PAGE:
WHAT IT’S ABOUT This survey, produced by Sean Hayes and Todd Milliner, contains lots of archival footage and interviews, notably with Judd Apatow, Sarah Silverman, Al Franken, Margaret Cho, Samantha Bee, Jimmy Kimmel, Kathy Griffin, George Lopez, Keegan-Michael Key, Conan O’Brien, Patton Oswalt, Dick Cavett, Ali Wong and W. Kamau Bell. Each episode covers a topic, from “blue” to “politics,” the final episode on March 30.

MY SAY With the first couple of episodes as a guide, CNN’s history of comedy appears to be a close cousin to CNN’s histories of the decades (’60s, ’70s, ’80s). Both are comprehensive, both sober-minded, both intelligent, both full of interviews and both essentially exercises in telling viewers something they pretty much already know. Think of this as that present that comes carefully wrapped, and when opened the gift inside is exactly the one you expected. Nothing wrong with that. Just don’t expect to be surprised.

“History Of Comedy” does, however, want to shake viewers out of their cable news network-induced stupor, which is why the series launches Thursday with a discussion of blue comics. (In fact, the episode was originally titled “Going Blue,” but CNN switched to the less-torpor-inducing “[Expletive] Funny” instead.) There’s one quick and interesting overview of the origin of blue humor (we know there are others), dating back to vaudeville days when risqué performers were handed a blue envelope backstage if they scandalized the audience. Those envelopes, so to speak, were really pushed during the era of burlesque theater, when stand-ups had to keep (mostly male) patrons amused in between striptease acts.

“History of Comedy” then rolls out the big names, along with clips, of Lenny Bruce, George Carlin, Redd Foxx, Richard Pryor and so on. That’s also when the obvious shortcomings of this or any survey program becomes obvious. With so much material and so many comics, whom to include? Who not to?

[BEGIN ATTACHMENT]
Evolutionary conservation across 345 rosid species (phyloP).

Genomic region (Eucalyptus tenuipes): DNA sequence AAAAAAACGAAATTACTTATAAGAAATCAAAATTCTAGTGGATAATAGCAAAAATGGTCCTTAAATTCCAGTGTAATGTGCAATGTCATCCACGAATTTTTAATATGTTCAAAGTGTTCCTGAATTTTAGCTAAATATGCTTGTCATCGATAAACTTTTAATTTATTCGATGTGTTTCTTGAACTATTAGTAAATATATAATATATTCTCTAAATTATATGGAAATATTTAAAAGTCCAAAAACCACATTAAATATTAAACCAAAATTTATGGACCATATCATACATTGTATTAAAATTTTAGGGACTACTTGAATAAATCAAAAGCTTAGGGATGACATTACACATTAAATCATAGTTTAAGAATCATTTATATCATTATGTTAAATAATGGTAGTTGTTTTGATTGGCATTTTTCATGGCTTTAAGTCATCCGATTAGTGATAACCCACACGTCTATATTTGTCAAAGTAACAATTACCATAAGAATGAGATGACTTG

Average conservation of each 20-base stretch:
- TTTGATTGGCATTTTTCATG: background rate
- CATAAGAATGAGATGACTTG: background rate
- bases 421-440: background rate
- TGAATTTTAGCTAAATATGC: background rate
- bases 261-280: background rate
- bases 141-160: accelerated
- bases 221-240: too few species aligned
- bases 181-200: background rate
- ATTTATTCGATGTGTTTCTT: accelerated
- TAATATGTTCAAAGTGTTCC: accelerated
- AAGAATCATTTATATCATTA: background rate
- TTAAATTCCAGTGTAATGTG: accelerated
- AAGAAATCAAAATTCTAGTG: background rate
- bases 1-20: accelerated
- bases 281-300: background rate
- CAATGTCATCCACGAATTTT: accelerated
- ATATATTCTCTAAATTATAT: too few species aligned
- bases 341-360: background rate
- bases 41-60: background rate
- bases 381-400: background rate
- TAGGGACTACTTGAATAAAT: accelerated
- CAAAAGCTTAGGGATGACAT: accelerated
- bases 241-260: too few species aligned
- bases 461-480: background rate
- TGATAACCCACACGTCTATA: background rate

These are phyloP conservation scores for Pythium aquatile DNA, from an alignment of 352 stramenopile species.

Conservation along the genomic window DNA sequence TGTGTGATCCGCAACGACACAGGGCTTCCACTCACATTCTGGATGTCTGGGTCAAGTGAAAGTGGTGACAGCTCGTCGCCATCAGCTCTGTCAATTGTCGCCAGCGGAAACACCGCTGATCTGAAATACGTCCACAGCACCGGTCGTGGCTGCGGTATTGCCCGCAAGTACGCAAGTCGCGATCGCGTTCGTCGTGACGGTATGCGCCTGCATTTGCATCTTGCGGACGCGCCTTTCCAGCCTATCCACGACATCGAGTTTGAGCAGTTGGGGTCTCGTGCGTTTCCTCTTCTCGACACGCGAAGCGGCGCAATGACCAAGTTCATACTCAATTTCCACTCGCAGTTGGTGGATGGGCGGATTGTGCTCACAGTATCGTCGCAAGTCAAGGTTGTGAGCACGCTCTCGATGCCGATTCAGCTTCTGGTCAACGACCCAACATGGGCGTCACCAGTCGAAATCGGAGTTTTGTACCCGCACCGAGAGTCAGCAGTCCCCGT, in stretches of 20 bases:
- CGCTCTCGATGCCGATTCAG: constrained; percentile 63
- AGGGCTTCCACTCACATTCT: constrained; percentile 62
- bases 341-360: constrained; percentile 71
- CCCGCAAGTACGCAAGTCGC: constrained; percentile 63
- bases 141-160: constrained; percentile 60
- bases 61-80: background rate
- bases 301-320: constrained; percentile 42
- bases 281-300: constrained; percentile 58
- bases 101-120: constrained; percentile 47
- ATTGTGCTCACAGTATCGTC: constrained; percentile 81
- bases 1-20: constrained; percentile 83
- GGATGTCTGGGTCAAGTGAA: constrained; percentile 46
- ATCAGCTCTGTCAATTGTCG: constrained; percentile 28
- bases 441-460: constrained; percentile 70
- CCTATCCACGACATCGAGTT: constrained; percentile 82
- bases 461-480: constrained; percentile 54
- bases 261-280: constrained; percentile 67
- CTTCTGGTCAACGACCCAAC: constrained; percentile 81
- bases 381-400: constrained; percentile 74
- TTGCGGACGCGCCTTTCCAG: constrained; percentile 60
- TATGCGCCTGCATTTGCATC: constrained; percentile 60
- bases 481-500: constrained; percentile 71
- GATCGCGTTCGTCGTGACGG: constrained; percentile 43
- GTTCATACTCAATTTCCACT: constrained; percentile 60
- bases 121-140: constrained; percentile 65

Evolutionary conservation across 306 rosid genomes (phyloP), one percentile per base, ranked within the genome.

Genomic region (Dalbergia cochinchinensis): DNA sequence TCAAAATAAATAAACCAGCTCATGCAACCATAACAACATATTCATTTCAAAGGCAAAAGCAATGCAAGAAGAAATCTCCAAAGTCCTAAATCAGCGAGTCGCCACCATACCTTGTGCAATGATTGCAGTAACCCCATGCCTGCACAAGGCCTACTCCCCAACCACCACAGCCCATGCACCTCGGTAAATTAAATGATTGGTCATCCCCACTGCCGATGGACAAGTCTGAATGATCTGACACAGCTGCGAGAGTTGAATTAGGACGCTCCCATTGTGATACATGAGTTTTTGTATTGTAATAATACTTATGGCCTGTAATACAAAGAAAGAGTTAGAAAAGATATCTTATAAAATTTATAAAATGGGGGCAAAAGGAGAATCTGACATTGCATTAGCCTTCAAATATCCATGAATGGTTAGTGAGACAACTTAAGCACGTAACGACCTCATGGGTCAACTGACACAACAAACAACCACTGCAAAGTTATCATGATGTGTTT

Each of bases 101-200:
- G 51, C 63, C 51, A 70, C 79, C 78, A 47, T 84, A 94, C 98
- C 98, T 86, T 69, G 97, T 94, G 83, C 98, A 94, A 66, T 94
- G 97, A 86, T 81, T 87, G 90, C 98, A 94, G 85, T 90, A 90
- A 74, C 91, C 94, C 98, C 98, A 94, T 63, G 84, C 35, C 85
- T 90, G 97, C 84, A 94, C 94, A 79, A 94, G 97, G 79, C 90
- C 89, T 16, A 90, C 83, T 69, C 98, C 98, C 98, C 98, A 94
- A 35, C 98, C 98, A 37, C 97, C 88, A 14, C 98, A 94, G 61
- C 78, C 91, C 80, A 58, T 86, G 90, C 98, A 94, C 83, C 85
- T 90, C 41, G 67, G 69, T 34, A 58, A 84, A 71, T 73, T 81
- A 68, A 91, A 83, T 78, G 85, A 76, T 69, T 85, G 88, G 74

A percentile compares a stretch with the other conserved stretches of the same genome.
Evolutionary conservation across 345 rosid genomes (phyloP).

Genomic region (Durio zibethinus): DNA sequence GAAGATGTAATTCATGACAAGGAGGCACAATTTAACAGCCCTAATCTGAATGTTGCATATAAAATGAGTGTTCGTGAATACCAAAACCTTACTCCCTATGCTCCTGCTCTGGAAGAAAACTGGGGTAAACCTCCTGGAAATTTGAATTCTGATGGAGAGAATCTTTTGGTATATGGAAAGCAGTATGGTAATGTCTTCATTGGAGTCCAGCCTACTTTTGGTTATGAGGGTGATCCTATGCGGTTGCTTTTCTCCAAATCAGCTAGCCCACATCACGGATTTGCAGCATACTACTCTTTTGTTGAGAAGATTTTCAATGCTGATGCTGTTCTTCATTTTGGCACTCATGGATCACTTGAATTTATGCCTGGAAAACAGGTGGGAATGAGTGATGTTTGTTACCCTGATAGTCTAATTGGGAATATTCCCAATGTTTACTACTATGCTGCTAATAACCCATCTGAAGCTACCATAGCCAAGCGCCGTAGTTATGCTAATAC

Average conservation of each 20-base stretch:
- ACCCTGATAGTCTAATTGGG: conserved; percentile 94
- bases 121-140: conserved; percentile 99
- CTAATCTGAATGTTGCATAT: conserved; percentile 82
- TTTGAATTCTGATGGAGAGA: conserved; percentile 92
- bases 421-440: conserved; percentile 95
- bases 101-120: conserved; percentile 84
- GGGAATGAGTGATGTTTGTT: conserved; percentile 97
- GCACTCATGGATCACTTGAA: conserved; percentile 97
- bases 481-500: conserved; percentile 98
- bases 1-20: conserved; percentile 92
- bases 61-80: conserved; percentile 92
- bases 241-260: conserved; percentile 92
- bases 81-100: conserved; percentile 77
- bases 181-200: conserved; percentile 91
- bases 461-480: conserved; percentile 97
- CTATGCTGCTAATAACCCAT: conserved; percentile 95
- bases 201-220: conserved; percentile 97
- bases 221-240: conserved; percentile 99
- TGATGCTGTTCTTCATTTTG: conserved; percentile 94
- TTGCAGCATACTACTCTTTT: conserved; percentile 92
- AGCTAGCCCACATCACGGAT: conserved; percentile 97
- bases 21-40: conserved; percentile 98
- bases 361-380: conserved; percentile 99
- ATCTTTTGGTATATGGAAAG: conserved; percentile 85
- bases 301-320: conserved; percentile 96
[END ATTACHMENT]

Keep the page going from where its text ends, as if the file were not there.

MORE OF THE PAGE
For some not-particularly-obvious reason, “History of Comedy” ignores Joan Rivers during this hour, but instead covers her career in the Feb. 16 episode on female comedians, “The Funnier Sex.” Rivers was as influential a “blue” stand-up as any male counterpart in history, but shoehorning her into the hour on women leaves the ridiculously wrong impression that her influence was limited to female comics.

In fact, Rivers profoundly influenced the whole wide world of comedy, from late-night TV to comedy of “real life,” of politics, of the “cultural divide,” and of “ripped from the headlines.” Except for late-night TV, each of these is the topic of future hours. “History of Comedy” certainly doesn’t mean to short-sell Rivers or her generations of fans. It just doesn’t seem quite certain who or what to prioritize.

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To its credit, “History of Comedy” does appear determined to cover every foot of this vast waterfront. Bill Cosby’s contributions won’t be ignored either, as if they could be. “The Cosby Show” will be covered in the Feb. 23 edition (“The Comedy of Real Life”) and his stand-up career in the March 16 edition that “explores the evolution of racial humor.”

Meanwhile, do check out the listings each week for the specific topic of interest to you. If your favorite stand-up was ignored in one episode, chances are good he or she will get their close up in another one.

BOTTOM LINE A broad survey that covers vast and familiar territory, with lots of commentary and good clips, but it tends to ignore those who are new and emerging, along with the new media landscape in which they work.